|Birth Day:||June 3, 1956|
|Height:||in centimeters - N/A|
|Weight:||in kg - N/A|
He began his career calling Georgia Tech basketball games.
In 1990 and 1991, Nessler worked for CBS Sports, calling NFL games, college football, and college basketball (both men's and women's college basketball).
Nessler's career with ESPN began in 1992 with college basketball games, and also Big Ten and Thursday night football contests, and expanded with the addition of ABC Sports assignments in 1997.
When Nessler began calling college football for ABC in 1997 he was regarded as the #3 play-by-play man behind Keith Jackson and Brent Musburger. He was promoted to #2 upon Jackson's scaling back to West Coast games in 1999, and was the #1 Saturday afternoon play-by-play man from 2006 until the 2008 season. In July 2009, ESPN announced that Nessler would move to the top play-by-play man for ESPN's coverage of college football, being primarily responsible for ESPN's Saturday Primetime game airing at 7:45 PM Eastern Time.
He originally worked with Gary Danielson as his college football color man when he began working for ABC in 1997, but from 1999 to 2008 called games alongside Bob Griese (who traded positions with Danielson). Starting in 2006, Paul Maguire joined Nessler and Griese as a third color commentator for the Saturday afternoon college telecasts. Upon the announcement of Nessler's move to ESPN's Saturday Primetime telecasts, it was also announced that he would be teamed with former Penn State quarterback Todd Blackledge and sideline reporter Erin Andrews beginning with the 2009 college football season; this crew also called the January 1, 2010 Capital One Bowl on ABC.
From 2002 to 2004, Nessler was a broadcaster for the NBA, including calling the 2003 NBA Finals. During this particular period, Nessler was accused (particularly by Richard Sandomir of The New York Times) of not knowing game strategy well, lacking rhythm and enthusiasm in his game call, not bringing out the best in his partners (i.e. Bill Walton and Tom Tolbert), too often ignoring the score, and tending to stammer.
Starting in 2006, Nessler had provided play-by-play for SEC games on Super Tuesday and Thursday Night Showcase, alongside Sean Farnham or Dick Vitale (and formerly Jimmy Dykes) and sideline reporter Heather Cox. He also covered Saturday afternoon games for ESPN during the regular college basketball season, and previously appeared on ABC.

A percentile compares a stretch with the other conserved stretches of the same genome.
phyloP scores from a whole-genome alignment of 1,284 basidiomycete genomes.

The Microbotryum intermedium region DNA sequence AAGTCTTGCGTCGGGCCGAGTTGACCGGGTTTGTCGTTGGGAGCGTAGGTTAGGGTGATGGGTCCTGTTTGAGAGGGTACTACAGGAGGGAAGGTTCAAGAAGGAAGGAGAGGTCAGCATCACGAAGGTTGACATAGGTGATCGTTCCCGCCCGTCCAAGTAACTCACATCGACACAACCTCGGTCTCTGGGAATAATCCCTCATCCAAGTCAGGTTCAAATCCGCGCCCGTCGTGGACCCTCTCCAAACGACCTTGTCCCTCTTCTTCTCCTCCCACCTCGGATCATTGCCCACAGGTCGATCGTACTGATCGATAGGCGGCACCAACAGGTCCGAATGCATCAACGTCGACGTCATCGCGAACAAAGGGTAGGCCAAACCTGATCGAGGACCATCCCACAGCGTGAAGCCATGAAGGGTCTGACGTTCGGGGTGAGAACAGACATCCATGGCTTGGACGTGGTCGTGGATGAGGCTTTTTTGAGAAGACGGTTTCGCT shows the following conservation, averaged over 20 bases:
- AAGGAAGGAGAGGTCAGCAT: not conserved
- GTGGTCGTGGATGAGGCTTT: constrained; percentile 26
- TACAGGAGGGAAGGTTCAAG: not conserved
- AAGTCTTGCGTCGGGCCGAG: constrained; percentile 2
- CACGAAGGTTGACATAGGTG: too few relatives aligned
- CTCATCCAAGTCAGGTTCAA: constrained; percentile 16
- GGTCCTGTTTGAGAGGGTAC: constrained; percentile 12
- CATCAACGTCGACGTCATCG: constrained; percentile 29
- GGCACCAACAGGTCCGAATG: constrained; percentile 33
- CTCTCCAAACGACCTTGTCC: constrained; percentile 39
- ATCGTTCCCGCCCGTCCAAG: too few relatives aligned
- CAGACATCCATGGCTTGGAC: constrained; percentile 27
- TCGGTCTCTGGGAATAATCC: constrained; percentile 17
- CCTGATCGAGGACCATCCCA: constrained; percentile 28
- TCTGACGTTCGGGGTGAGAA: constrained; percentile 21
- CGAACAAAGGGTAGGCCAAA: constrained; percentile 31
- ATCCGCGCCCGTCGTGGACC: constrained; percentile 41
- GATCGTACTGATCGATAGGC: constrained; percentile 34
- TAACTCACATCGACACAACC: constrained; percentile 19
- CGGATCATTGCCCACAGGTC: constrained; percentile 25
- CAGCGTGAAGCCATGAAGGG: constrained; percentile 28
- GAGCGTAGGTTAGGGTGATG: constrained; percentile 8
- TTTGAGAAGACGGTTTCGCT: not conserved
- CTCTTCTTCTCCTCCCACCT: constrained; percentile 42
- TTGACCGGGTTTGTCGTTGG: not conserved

On September 11, 2006, ESPN began its coverage of Monday Night Football with a Week 1 doubleheader. Nessler teamed with Ron Jaworski, Dick Vermeil, and Bonnie Bernstein to call the second game, featuring the San Diego Chargers and Oakland Raiders. On September 13, 2010, Nessler again worked a Monday Night Football game, teaming with Trent Dilfer and Suzy Kolber to call the San Diego Chargers and Kansas City Chiefs in the second game of that night's Week 1 doubleheader. On September 12, 2011, Nessler and Dilfer called the Oakland Raiders and Denver Broncos in the second game of the Week 1 doubleheader; the game included a 63-yard field goal kicked by Oakland's Sebastian Janikowski, which tied the NFL record at the time.
In May 2011, Nessler was hired by NFL Network to call its Thursday Night Football telecasts, on which he was teamed with analyst Mike Mayock for an eight-game package. He continued to call the game package in 2012 and 2013, expanded to thirteen games, before CBS Sports took over responsibility for the package in the 2014 NFL season.
CBS Sports announced on May 31, 2016 that Nessler would return to the network to serve as lead play-by-play announcer for SEC college football games beginning in the 2017 season, replacing the outgoing Verne Lundquist. He is teamed with Gary Danielson, who he worked with at ABC from 1997–1999, and Jamie Erdahl. He also provides play-by-play for college basketball for the network usually teaming with analyst Bill Raftery. Also, he will fill-in for James Brown as studio host on NFL on CBS when Brown is away on assignment.
Nessler's first SEC game for CBS was Florida at Arkansas on November 5, 2016. He assumed duties as CBS' lead college football announcer for the Sun Bowl one month later. In 2018 Nessler called his first NCAA March Madness on TBS.
Brad had a daughter with his wife Nancy.
Currently, Brad Nessler is 65 years, 11 months and 22 days old. Brad Nessler will celebrate 66th birthday on a Friday 3rd of June 2022. Below we countdown to Brad Nessler upcoming birthday.